Sylvie and Richard's daughters are also dealing with their own struggles when the scandal hits. Diana, the "perfect" daughter, is an ER physician with a husband and young son at home but she finds an escape from her loveless marriage through Doug, a hospital intern. Lizzie, the younger daughter, is a recovering addict trying to keep her life under control. But when she meets Jeff, a kind and caring man, she doesn't know how to handle having a relationship or the surprise that comes out of it.
Wanting to escape their troubles and the national spotlight, the three women leave everything behind and head to the family home in Connecticut. There they able to face their troubles and come to peace with what life has brought them and where it will take them.
Fly Away Home is the story of a mother and her two daughters who find themselves living lives they hadn't really expected. Jennifer Weiner has created characters who the reader will be drawn to, who will accept them flaws and all and hope for a positive outcome.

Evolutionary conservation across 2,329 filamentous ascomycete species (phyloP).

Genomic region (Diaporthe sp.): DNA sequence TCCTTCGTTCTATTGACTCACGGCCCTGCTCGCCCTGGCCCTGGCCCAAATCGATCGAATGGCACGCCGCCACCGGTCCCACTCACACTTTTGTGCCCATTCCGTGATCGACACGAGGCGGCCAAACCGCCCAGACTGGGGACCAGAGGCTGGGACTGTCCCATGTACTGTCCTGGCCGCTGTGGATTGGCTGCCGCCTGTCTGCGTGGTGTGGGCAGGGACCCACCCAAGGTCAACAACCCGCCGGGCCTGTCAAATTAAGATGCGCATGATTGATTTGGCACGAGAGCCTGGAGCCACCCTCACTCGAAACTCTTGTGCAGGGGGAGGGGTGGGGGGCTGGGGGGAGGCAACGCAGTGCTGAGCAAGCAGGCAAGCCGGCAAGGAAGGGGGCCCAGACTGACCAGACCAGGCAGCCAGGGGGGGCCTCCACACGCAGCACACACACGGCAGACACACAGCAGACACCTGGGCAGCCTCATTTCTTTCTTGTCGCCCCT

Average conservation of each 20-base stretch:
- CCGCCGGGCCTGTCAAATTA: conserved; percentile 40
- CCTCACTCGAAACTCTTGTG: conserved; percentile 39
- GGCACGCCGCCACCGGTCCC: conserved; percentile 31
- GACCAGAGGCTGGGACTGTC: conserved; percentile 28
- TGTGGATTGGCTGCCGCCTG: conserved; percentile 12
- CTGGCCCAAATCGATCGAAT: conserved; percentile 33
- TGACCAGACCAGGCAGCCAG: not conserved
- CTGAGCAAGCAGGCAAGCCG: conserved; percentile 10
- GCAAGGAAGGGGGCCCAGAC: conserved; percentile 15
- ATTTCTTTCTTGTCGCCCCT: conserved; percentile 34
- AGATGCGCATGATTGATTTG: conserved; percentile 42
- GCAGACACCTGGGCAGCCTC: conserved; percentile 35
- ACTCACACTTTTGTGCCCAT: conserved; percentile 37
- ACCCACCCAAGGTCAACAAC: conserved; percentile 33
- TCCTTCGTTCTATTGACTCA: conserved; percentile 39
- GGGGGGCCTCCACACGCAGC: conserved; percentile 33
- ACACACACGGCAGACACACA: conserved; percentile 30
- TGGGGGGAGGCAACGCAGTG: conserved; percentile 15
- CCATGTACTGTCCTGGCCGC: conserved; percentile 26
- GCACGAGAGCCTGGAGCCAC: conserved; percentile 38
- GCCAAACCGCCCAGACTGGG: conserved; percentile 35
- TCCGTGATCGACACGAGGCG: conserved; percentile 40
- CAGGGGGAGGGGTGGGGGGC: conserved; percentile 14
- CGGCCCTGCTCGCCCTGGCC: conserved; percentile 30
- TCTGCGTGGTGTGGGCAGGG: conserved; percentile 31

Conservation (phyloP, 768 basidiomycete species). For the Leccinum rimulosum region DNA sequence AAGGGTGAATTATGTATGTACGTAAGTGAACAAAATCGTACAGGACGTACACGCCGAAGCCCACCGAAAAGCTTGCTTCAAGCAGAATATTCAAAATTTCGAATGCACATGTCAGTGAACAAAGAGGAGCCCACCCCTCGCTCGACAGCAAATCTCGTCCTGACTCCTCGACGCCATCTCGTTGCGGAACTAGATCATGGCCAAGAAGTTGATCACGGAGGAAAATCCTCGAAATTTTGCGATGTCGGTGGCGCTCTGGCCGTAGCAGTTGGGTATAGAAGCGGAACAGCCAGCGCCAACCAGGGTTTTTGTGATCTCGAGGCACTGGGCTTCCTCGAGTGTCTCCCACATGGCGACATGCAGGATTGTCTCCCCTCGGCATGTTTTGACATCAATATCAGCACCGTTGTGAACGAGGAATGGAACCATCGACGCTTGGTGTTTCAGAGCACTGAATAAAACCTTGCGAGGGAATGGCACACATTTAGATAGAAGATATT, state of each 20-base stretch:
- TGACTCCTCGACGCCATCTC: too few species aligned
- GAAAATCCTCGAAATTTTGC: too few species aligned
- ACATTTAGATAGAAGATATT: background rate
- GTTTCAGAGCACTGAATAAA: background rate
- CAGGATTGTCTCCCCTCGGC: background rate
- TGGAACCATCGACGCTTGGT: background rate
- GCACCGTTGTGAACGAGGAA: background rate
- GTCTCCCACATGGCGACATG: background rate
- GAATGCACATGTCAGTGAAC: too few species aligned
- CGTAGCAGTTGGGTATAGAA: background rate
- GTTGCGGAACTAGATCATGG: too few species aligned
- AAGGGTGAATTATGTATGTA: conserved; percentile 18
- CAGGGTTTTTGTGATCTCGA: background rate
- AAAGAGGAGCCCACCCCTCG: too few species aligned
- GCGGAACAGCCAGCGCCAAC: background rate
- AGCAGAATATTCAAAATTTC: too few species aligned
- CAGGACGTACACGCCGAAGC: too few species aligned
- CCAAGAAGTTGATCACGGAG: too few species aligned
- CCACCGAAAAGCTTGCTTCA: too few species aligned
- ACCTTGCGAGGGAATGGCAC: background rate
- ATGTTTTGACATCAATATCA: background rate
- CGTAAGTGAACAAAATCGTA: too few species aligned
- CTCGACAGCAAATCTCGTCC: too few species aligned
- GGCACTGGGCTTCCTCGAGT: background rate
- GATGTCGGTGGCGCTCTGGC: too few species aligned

Unfortunately, Fly Away Home isn't one of Weiner's best. It is a great story and one that is current, but I personally felt that she could have done without the many references to real life cheating politicians and actors. To me, it cheapened the story. The beginning felt like it dragged a bit, however the story did pick up toward the end. More time is dedicated to the characters back stories rather than the healing and resolving of their situations.
While it may not be Weiner's best, it is still a good story and a good read. If you are a fan of Weiner's it is definitely worth picking up. If you have not read anything by her before, I recommend picking up one of her other novels first.
Sunday, August 22, 2010
Friday, August 20, 2010
Wednesday, August 18, 2010
About the Book
Faith, family, and friendship have always been top priority to lifelong friends Lawson, Reginell, Sullivan, Angel, and Kina, but each one is about to be put to the test during one turbulent year.